Tropical cyclone Batsirai made landfall in Madagascar on 5 February, bringing devastating winds, rainfall and flooding to the Indian Ocean nation which is still struggling with the aftermath of a previous tropical storm, Ana. Initial reports indicated that at least ten people were killed. Accurate and timely early warnings and a coordinated response helped limit the number of casualties.
Batsirai made landfall at about 19.00 local time, 14 kilometers to the town of Mananjary as a Category 3 equivalent storm, with sustained average windspeeds of 165 km/h and gusts of up to 230 km/h, according to Meteo Madagascar. It then weakened as it crossed the country towards the Mozambique Channel, and is curving to the South-East, away from southern Africa.
World Food Programme staff at the scene reported that Mananjary was devastated, with houses destroyed by the wind, and was only accessible by air. Humanitarian agencies and government authorities had mobilized aid efforts ahead of landfall, on the basis of the advance forecasts from WMO’s regional tropical cyclone centre La Réunion (Météo-France) and Meteo Madagascar.
The Office for the Coordination of Humanitarian Affairs (OCHA) said that preparations, under the Government’s leadership, included the pre-deployment of search and rescue capacity and response teams to areas likely to be impacted, aircrafts being placed on standby to support rapid assessment and response, and local purchases of humanitarian supplies to increase available stocks.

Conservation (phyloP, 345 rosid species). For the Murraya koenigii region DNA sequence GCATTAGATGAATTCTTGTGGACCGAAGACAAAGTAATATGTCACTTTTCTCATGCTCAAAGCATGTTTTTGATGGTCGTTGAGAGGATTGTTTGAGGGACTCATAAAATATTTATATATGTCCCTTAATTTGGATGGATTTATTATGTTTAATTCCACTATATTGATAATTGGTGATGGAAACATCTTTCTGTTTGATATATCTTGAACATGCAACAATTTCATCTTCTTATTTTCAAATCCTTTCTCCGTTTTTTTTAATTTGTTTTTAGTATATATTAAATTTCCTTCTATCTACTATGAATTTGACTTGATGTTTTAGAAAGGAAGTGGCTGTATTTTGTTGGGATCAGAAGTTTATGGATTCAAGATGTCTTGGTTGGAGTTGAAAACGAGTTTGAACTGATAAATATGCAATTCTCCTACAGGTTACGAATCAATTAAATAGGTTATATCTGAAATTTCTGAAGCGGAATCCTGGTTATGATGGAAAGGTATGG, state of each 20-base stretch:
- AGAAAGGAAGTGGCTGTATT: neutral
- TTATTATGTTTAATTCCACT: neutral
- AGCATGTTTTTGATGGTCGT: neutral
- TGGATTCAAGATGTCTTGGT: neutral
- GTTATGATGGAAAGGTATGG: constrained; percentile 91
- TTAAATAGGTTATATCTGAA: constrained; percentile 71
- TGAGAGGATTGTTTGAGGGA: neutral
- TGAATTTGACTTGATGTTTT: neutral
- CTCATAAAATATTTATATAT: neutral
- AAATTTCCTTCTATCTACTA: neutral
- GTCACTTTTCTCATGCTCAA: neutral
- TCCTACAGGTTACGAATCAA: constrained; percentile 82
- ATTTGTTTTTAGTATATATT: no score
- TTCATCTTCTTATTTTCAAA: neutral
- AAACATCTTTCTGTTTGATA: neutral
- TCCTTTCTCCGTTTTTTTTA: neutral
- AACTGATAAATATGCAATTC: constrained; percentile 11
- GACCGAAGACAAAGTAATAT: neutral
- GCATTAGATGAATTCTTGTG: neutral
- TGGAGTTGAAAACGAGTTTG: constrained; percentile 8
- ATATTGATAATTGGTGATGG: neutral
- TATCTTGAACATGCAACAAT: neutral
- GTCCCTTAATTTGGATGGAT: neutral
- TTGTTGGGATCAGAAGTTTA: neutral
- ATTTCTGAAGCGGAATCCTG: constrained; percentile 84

WFP said that 60,000 people could potentially be affected and 150,000 displaced is likely to increase further as river and canal levels keep rising. It will exacerbate the humanitarian situation which is already precarious as a result of tropical storm Ana, which hit in late January and affected at least 131,000 people, including 71,000 people who were displaced, according to authorities.
According to preliminary figures, the casualty toll was lower than from tropical storm Ana, which killed at least 48 people, almost all of them in the capital. The relatively limited death toll from Batsirai – a much more powerful storm – was testimony to the importance of early warning and coordinated early action.
Batsirai also brought high winds and heavy rainfall to Mauritius and La Reunion. Parts of inland La Réunion received 2000 mm during the episode (16 bathpools per m2).
Madagascar & Southern Mozambique should be near the height of the wet season but have experienced dry conditions when compared to what would normally be expected at this time of year. Because of the very dry ground, there is an increased the risk of flash flood, landslides during any extreme rainfall events.
Ana, the first named storm in the season, also caused heavy rain, flooding and a number of casualties in Mozambique, Malawi and Zimbabwe.